A Black Woman Body Revolution is Underway

black women at yoga class

A Black Woman Body Revolution is Underway

Need more proof we're living healthy and right? Keep reading...

Published March 12, 2014

For as long as the word “mammy” has existed, there’s been a stereotypical image of Black women that has held the national imagination. It says that we are fat and lazy and love to cook greasy, fatty, bad-for-you foods. That idea wasn’t helped along by the other popular notion, that Black women don’t exercise because we don’t want to mess up our hair and if given the choice between a healthy lifestyle or a bouncy ‘do, we’re choosing a frizz-free look every time. 

Although this is what conventional thinking will have you believe, what is actually happening is a lot more promising. Yes, Black women are disproportionately affected by obesity and diabetes and other lifestyle-related illnesses. However, we are also on a collective health kick that includes exercising (and even creating headbands that will keep our hair intact, thank you very much Nicole Ari Parker), juicing, meditating, walking and enlisting our friends or starting organizations, like Black Girls Run, to make fitness a group activity.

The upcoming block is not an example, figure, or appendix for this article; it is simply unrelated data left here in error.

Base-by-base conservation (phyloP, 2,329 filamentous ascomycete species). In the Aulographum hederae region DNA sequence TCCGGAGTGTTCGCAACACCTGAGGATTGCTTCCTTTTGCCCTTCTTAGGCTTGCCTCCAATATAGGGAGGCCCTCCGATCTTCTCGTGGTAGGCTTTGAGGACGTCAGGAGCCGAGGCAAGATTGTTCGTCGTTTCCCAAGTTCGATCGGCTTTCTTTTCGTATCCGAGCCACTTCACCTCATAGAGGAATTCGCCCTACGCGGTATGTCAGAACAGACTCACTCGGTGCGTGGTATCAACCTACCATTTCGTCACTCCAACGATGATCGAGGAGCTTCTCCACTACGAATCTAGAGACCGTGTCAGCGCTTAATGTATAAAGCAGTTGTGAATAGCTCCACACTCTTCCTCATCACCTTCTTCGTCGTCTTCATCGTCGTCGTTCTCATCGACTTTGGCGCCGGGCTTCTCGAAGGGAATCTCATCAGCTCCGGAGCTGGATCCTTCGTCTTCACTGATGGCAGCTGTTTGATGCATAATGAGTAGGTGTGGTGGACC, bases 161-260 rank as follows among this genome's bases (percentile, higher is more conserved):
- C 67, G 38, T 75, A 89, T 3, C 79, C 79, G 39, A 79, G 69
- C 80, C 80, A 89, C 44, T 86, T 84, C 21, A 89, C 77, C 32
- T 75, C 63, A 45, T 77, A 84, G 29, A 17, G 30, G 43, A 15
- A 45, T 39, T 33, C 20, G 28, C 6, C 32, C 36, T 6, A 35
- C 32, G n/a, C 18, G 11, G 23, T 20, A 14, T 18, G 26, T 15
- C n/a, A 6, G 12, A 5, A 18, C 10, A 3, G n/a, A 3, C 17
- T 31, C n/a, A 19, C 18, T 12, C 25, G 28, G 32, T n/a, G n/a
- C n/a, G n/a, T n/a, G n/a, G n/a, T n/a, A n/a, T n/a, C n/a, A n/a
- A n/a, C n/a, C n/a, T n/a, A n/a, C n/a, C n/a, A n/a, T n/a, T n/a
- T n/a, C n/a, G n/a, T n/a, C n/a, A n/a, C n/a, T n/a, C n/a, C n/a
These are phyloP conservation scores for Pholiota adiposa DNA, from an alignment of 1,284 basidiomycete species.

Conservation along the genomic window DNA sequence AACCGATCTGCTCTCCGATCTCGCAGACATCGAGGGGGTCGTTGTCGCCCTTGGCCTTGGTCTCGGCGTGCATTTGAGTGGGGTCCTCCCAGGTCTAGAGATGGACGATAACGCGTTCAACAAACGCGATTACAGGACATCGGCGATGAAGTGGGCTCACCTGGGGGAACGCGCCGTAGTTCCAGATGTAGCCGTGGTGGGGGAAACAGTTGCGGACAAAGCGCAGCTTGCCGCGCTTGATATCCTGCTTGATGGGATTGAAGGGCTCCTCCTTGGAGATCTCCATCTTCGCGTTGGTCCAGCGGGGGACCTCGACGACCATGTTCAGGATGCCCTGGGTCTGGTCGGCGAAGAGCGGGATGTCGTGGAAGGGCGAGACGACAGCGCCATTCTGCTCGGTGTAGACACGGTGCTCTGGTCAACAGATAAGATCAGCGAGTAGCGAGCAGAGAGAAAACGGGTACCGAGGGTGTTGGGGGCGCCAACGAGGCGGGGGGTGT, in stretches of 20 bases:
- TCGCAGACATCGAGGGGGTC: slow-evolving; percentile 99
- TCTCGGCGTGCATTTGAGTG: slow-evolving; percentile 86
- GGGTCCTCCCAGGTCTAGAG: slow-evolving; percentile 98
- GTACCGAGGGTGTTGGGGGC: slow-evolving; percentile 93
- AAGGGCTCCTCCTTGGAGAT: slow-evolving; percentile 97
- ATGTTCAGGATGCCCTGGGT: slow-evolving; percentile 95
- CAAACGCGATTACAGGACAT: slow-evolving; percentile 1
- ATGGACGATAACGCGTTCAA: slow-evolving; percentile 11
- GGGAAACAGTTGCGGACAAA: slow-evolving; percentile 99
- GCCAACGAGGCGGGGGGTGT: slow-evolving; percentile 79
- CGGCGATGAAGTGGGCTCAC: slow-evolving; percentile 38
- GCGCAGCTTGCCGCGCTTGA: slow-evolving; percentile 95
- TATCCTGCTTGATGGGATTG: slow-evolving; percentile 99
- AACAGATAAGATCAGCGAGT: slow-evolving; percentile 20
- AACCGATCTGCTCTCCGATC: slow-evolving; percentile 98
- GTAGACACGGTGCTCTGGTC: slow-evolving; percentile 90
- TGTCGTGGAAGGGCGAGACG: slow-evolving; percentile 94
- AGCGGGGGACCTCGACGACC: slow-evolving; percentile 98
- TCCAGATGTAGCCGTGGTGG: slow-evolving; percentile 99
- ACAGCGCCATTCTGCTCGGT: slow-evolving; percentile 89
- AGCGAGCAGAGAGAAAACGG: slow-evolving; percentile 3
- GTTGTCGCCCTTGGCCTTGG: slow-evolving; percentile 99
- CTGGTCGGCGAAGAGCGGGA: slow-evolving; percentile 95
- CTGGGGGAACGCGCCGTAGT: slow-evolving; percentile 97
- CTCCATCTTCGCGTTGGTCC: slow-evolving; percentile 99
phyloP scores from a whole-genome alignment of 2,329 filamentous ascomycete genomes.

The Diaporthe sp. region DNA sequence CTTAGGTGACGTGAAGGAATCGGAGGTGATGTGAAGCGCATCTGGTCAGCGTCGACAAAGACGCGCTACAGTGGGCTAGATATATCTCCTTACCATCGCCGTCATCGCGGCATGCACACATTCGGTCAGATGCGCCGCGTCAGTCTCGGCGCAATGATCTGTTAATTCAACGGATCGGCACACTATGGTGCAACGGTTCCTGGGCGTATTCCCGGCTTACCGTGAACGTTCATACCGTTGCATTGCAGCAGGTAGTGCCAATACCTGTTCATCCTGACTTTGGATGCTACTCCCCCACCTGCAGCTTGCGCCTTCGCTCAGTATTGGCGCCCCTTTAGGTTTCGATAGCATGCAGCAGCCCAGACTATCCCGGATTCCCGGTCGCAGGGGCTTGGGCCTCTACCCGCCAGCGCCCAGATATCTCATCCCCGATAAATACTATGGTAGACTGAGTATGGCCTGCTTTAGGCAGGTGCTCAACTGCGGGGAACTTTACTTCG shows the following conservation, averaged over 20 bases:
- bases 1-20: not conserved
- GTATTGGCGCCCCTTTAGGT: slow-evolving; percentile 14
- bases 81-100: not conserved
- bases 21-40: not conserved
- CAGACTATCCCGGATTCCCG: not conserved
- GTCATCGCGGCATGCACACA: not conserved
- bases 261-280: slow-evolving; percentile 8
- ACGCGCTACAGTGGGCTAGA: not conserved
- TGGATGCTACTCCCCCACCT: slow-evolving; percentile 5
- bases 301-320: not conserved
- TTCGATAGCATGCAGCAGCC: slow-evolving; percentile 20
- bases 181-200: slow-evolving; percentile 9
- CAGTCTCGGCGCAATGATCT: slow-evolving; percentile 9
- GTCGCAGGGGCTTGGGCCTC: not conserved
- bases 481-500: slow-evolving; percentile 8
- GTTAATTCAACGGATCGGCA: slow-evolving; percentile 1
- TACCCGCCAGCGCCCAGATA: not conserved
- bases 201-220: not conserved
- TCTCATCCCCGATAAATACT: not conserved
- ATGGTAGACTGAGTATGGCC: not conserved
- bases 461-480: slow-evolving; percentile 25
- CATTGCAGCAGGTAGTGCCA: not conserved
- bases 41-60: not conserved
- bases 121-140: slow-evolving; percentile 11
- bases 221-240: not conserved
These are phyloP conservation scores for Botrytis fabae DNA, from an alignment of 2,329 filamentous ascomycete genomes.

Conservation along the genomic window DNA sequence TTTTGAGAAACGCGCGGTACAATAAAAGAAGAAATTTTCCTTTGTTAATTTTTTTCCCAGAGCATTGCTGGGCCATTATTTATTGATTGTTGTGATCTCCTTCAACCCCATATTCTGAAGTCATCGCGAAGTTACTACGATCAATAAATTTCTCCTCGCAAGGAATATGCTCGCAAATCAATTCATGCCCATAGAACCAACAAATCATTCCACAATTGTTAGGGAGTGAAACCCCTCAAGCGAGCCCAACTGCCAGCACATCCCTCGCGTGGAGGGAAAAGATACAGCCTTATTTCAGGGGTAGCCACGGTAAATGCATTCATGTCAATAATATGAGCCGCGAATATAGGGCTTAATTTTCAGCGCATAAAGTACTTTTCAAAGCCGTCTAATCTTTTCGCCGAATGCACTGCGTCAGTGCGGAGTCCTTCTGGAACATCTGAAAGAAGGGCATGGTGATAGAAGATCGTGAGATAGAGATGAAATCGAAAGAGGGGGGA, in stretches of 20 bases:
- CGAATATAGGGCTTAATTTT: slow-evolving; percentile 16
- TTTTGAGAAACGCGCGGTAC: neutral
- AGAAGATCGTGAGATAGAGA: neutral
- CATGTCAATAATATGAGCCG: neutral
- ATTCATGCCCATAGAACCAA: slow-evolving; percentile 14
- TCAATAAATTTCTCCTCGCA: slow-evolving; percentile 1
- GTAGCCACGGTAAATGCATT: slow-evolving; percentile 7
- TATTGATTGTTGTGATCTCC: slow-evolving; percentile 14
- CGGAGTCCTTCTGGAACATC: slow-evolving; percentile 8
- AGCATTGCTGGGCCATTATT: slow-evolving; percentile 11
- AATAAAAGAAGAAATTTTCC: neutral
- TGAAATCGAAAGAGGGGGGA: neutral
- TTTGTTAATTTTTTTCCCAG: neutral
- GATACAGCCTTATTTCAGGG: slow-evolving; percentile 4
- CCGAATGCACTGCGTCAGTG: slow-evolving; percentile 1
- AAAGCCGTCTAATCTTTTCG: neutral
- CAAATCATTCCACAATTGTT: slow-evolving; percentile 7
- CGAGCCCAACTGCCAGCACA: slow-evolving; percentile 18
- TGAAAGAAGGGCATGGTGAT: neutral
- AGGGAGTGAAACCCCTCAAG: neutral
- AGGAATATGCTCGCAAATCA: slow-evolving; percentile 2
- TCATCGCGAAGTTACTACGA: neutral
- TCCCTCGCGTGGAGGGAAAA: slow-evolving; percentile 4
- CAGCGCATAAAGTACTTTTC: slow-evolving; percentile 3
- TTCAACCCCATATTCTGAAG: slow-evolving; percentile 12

The results are all around us. Instagram is full of Black women tweeting photos of themselves at the gym, Facebook feeds detail cleanse regimens and anyone logging on to Twitter around 6 a.m. will see many tweets from Black women who are using social media to whine about crawling out of bed before sunrise to get onto the treadmill. And of course there is Michelle Obama, the most photographed and famous Black woman in the world, whose commitment goes beyond keeping her arms in Angela Bassett-shape. She's dedicated to healthy eating and teaching children about nutrition.

Aside from guaranteeing that more women will live longer lives, this upsurge in healthy living may have another, unintended side effect. It may also encourage women who do need to make the necessary exercise and dietary changes to realize that this isn’t just a “white girl thing” and that they can find a lot of support, advice and sisterhood among the women they know and love.
So, if you didn't know, now you know: Black women are dedicated to loving themselves and honoring their bodies.

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 (Photo: Leonora Hamill/Getty Images)

Written by Ayana Byrd


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